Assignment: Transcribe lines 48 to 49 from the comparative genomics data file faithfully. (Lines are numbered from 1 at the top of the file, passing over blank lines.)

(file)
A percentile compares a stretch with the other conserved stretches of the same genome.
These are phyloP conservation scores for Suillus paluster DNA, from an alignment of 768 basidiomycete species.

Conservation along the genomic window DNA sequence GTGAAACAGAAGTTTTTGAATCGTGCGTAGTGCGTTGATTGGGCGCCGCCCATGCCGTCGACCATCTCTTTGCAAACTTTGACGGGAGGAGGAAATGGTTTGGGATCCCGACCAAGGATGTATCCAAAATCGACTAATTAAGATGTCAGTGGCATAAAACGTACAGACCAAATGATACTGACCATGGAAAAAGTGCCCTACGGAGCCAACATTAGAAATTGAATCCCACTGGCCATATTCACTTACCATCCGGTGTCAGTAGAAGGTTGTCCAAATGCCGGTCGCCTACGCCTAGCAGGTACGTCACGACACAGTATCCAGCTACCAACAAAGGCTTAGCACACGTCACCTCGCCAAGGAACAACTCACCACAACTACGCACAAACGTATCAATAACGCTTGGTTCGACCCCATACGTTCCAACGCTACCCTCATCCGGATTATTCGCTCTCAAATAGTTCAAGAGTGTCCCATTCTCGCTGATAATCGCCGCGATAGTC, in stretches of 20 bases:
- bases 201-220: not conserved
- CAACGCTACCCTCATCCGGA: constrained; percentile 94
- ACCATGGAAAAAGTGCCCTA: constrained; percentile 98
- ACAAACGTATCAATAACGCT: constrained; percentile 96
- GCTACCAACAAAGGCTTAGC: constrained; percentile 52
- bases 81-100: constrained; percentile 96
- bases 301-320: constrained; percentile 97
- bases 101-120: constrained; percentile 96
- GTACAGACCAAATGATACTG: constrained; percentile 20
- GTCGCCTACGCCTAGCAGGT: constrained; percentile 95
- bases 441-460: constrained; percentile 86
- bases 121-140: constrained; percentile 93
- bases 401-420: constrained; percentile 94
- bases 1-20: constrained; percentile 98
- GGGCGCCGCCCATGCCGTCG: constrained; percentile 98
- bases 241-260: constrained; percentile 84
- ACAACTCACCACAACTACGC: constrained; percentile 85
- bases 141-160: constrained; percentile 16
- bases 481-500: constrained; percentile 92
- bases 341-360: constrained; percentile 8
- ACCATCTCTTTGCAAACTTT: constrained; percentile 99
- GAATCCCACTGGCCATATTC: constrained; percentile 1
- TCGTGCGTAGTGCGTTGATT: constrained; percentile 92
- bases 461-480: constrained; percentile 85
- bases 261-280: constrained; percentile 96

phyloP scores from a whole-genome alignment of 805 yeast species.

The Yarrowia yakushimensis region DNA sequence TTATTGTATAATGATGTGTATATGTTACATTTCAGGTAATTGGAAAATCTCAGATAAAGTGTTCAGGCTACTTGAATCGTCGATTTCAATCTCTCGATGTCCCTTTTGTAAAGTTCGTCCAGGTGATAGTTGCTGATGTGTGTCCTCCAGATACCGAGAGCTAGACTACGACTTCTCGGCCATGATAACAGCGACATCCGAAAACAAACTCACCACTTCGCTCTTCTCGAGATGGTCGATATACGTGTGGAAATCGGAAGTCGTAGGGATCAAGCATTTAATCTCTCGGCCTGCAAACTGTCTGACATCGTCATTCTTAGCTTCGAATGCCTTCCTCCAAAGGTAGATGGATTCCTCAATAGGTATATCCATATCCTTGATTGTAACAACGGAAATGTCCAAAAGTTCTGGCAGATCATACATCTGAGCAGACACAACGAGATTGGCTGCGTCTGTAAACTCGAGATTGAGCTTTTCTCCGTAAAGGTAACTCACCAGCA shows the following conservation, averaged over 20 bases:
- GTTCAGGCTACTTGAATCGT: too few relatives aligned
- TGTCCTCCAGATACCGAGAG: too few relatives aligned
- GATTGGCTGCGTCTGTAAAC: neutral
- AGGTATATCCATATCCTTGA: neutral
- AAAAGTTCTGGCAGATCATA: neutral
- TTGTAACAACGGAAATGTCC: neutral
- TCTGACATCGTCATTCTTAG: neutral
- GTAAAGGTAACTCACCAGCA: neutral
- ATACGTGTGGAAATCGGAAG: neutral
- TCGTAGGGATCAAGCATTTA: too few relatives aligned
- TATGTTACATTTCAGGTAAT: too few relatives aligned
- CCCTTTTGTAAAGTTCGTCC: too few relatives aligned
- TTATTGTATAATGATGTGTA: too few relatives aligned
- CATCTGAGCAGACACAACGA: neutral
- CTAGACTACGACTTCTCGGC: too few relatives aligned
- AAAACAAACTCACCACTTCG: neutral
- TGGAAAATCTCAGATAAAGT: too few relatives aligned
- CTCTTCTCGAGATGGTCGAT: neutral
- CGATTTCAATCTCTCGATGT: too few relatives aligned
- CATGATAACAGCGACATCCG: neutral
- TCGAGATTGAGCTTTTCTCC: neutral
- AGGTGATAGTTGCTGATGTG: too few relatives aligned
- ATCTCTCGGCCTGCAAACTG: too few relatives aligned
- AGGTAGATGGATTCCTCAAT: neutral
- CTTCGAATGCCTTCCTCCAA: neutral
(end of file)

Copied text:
- CTCTTCTCGAGATGGTCGAT: neutral
- CGATTTCAATCTCTCGATGT: too few relatives aligned